• I did notice that (being in USA) a lot of the coverage focused on either American competitors, or the world record breakers, such as Blake/Bolt (The Jamaican runners).

        I tried to follow most of the countries, and have no shame in admitting I like when America doesn’t win every event, because many Americans have a… well an arrogant pride, and we need to get knocked down sometimes to realise we aren’t perfect.

      • I think here in London the evidence of the huge crowds of people who attended all the events was proof that we embraced the whole event and everyone participating. In terms of what the TV could broadcast, and what any single person could consume it had to be focussed on the exciting events, such as the sprints as you say, and the home team. A friend spent some time in France during the event, and commented that the French coverage was entirely about the French performance, so I suspect it is the same the world over. In terms of the impact on of the social media effect, I don’t think it influenced the focus of my attention at all – I still relied on traditional media for most of my information.

    • Katherine, I’m curious. You seem to note in your comment something they refer to as ‘going viral.’ Do you know why so much importance was attached to that? Or, what for you was significant about that? Also, you note a sense of ‘verification’ or ‘validation’ with reference to your comment. There was some kind of meaning to that for you. Was it completely superficial and transient? I’m curious. Was it that you were bored as the author of this post, or, was it something else?

      Reply
  2. This is an interesting post. I enjoyed reading what your experience was. I’m curious. I have a question about your lexicon and am wondering if it is British or something else. When you state, “…in the theatre interval or on my way home before going underground,…”, I’m imagining that you are referring to the subway/metro with ‘underground,’ yet, I’m intrigued by what you mean by ‘theater interval.’ What do you mean? And congratulations for being picked.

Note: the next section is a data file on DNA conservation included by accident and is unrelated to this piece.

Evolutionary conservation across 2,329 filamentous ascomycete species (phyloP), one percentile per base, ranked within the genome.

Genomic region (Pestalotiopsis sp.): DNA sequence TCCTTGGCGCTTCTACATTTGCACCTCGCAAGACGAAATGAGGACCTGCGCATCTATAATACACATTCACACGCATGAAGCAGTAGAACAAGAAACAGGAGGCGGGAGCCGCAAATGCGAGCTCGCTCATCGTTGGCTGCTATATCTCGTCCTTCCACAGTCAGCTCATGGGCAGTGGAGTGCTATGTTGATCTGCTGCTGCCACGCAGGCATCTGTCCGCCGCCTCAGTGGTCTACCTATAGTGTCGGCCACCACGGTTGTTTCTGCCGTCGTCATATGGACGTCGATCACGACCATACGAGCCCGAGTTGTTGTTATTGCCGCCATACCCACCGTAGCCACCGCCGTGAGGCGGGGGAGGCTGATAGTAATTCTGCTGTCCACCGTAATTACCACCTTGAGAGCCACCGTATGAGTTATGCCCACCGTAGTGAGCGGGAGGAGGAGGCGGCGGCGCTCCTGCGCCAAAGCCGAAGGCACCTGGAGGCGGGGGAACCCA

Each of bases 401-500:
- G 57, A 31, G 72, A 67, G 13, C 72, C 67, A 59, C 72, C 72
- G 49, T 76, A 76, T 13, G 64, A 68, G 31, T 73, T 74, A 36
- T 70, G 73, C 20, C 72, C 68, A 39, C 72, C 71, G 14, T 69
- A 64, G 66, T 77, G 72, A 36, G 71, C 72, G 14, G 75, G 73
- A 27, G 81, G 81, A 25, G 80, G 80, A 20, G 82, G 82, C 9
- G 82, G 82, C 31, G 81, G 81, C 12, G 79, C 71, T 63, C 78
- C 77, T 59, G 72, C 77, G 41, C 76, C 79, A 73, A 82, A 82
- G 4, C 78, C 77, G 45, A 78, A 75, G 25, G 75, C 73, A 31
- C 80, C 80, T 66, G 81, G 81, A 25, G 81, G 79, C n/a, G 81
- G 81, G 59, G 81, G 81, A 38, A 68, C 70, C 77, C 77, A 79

Reply
    • Thank you for visiting and taking the time to comment. Yes it is probably my British English; I was referring the to London subway system when I said underground, and for theatre interval, I think the American usage might be ‘intermission’. It’s that period between acts in a theatre when you can get refreshment, use the bathroom …… or check your phone. 😉

      Reply
  3. Northern Narratives

     /  August 18, 2012

    I enjoyed reading your post and Congrats on being Freshly Pressed.

    Reply
  4. Interesting!

    Reply
  5. Great post! I have to agree, i was also left somewhat confused and embarrassed by the opening ceremony. What a waste of money. I did, however, get some interseting messages from my students (I am a teacher in China). Such as… “Wah, you cuntry queen so cool and impressive! parasoot jump out helicopter into london 2012 olympic open ceremony!” Bless…

    Reply
    • Thank you and thanks for taking time to comment. I thought there were moments of bonkers genius in the opening ceremony; the closing ceremony, on the other hand, I had to watch through my fingers.

      Reply
  6. I was recommended this blog by my cousin. I’m not certain whether or not this submit is written through him as nobody else understand such unique about my difficulty. You are incredible! Thanks!

    Reply